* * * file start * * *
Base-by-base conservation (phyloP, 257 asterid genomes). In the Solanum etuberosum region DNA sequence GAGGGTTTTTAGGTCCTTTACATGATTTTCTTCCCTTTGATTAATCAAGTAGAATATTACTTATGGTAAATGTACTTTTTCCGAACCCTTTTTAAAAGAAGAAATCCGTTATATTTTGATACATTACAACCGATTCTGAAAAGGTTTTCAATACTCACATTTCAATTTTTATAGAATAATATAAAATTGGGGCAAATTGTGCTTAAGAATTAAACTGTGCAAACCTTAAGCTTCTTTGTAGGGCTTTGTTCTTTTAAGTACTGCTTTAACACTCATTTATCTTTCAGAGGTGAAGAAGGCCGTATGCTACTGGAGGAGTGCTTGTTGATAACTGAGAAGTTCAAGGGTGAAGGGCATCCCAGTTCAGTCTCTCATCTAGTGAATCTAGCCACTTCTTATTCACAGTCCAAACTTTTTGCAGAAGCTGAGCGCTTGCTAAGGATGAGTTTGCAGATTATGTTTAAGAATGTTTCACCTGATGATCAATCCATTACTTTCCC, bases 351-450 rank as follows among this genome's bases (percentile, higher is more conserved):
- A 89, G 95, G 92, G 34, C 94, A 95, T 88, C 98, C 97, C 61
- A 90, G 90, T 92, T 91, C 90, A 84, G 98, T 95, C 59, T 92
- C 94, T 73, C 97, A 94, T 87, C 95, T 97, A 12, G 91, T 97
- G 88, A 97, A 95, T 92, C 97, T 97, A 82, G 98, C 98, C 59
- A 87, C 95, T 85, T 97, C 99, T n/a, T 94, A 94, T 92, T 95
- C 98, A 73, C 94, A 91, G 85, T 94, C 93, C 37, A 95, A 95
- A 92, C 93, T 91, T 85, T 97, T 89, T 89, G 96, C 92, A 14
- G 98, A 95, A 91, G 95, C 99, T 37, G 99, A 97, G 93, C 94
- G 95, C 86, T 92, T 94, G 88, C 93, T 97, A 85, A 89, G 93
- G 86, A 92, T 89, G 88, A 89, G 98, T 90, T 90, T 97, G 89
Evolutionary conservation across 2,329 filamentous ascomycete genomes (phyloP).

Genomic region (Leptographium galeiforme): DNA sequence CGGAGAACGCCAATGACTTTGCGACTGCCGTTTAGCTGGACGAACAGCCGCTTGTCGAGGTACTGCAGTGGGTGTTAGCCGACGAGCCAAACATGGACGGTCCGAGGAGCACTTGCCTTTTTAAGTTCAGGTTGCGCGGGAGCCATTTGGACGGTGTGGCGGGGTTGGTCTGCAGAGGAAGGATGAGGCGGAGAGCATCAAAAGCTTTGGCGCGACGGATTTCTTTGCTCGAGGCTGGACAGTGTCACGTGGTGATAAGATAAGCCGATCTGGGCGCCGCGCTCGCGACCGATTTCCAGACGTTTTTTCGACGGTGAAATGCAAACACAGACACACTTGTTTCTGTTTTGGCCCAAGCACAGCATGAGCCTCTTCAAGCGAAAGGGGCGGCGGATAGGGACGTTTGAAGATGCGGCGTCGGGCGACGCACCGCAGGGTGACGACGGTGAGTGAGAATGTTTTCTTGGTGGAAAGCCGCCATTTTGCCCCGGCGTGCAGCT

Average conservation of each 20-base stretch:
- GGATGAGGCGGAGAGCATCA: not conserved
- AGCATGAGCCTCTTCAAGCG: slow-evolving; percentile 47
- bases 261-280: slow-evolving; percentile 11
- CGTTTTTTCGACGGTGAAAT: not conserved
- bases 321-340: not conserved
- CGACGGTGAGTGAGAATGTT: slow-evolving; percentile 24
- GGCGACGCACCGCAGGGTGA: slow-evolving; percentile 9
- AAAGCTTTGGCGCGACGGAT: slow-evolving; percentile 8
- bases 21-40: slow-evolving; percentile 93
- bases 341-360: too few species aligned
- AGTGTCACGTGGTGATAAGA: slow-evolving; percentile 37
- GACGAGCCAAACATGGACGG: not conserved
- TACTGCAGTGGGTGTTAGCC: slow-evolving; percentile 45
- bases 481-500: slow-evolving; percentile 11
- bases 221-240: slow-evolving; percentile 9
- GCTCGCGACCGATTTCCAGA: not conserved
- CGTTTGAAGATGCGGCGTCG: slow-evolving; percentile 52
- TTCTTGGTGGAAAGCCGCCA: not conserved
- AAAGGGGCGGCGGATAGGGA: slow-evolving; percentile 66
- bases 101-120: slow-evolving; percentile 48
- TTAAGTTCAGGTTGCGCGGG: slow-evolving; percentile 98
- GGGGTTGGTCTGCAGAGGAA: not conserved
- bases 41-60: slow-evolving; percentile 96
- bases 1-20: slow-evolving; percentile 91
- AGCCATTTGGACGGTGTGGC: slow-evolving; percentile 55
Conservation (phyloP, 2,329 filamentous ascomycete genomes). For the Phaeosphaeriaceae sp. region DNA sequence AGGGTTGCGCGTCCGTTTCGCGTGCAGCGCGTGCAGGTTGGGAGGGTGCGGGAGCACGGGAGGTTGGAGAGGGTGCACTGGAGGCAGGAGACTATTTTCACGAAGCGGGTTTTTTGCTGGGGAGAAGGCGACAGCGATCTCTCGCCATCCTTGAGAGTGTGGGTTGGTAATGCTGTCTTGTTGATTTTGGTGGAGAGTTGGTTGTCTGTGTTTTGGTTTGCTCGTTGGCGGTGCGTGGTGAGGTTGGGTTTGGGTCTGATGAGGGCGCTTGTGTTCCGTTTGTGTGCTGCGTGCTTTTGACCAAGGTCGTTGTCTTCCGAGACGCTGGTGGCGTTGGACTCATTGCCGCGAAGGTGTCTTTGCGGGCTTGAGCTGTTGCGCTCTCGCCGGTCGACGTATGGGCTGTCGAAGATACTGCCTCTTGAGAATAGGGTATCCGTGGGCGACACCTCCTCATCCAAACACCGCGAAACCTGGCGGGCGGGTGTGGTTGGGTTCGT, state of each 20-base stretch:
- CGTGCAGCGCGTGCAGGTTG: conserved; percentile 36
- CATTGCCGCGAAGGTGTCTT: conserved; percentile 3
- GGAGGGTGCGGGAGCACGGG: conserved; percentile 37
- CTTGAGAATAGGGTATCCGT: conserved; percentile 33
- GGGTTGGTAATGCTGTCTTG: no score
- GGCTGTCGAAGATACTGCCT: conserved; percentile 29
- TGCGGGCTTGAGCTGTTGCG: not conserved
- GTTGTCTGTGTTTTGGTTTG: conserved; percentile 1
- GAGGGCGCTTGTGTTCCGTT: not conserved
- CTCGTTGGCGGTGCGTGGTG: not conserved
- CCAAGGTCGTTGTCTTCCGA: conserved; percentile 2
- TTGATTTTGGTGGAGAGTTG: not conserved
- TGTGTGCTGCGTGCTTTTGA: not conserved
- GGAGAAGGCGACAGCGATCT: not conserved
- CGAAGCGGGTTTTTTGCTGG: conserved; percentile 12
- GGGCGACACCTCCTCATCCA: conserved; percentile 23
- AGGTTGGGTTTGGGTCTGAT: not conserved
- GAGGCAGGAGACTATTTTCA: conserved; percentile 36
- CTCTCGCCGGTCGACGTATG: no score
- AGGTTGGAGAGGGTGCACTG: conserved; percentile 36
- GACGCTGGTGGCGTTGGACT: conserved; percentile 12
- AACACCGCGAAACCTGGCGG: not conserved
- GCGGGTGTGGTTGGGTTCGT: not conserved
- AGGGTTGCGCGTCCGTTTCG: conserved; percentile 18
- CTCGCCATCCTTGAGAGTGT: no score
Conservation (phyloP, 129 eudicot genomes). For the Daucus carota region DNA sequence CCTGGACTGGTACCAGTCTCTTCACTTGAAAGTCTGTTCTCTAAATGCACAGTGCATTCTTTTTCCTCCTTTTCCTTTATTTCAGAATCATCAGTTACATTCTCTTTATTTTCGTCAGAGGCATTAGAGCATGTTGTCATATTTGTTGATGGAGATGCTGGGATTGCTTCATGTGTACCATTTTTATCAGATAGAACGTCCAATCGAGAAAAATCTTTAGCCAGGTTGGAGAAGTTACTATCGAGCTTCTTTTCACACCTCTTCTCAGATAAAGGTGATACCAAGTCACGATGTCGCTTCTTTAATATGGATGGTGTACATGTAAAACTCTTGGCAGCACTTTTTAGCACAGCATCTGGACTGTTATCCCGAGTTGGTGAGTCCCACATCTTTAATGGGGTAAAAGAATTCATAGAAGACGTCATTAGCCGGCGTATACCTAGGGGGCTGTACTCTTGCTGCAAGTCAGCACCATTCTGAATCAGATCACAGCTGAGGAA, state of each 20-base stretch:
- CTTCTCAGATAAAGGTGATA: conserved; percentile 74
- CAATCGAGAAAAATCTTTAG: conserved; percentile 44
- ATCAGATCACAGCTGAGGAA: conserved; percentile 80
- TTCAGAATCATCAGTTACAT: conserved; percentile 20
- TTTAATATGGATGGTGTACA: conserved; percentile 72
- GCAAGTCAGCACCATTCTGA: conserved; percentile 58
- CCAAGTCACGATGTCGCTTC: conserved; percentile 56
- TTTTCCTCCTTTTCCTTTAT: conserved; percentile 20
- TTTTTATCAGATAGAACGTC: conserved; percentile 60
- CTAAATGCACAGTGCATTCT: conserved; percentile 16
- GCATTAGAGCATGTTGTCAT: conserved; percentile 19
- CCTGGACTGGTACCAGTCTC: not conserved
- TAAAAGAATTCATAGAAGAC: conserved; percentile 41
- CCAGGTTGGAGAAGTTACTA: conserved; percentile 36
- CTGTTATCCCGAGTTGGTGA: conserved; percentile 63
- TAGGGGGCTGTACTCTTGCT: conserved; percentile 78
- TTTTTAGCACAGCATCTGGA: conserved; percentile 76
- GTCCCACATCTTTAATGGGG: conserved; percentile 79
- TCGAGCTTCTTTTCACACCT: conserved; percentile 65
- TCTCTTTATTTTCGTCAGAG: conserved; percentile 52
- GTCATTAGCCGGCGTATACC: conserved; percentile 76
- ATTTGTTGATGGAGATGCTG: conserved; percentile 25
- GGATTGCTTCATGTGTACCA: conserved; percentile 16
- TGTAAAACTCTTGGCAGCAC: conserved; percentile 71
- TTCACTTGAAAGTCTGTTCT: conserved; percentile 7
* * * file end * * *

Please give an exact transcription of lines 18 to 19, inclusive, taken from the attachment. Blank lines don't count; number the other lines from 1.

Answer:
- CGTTTTTTCGACGGTGAAAT: not conserved
- bases 321-340: not conserved